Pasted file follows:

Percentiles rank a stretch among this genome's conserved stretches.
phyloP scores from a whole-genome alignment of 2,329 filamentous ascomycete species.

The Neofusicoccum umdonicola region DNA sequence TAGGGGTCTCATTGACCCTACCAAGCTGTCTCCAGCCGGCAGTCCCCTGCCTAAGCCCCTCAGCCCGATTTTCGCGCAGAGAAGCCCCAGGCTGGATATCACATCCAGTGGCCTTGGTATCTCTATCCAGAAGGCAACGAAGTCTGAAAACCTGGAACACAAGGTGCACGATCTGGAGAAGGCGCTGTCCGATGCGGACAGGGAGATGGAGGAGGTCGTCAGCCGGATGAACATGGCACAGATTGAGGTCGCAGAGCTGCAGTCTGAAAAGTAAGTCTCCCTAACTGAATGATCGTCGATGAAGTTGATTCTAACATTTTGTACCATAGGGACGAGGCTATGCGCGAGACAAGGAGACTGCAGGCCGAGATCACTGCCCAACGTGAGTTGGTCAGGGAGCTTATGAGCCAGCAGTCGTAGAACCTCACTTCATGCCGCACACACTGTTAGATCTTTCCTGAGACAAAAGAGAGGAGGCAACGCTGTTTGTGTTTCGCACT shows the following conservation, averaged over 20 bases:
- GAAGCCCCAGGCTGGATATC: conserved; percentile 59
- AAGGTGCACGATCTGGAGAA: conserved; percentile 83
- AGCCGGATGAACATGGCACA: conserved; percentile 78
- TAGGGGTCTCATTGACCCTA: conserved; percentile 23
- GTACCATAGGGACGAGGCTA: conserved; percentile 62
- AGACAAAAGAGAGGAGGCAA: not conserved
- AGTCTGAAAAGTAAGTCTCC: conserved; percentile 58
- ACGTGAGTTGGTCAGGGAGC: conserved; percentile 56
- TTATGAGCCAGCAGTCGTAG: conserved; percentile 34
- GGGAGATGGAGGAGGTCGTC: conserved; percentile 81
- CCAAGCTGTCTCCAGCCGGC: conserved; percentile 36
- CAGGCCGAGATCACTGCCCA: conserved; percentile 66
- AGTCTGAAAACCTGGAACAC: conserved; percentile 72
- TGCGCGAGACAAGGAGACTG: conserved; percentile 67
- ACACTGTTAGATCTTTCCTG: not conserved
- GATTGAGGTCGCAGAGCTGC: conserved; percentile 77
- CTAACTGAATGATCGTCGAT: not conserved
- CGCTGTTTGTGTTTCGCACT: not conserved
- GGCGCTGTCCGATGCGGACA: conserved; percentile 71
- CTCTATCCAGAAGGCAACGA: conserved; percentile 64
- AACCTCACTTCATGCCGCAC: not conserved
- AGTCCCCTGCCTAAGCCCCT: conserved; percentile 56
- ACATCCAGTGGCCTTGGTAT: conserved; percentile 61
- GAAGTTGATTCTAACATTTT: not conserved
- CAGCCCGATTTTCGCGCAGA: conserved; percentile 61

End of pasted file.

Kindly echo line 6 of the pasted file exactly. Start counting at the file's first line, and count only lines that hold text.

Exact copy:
- AGCCGGATGAACATGGCACA: conserved; percentile 78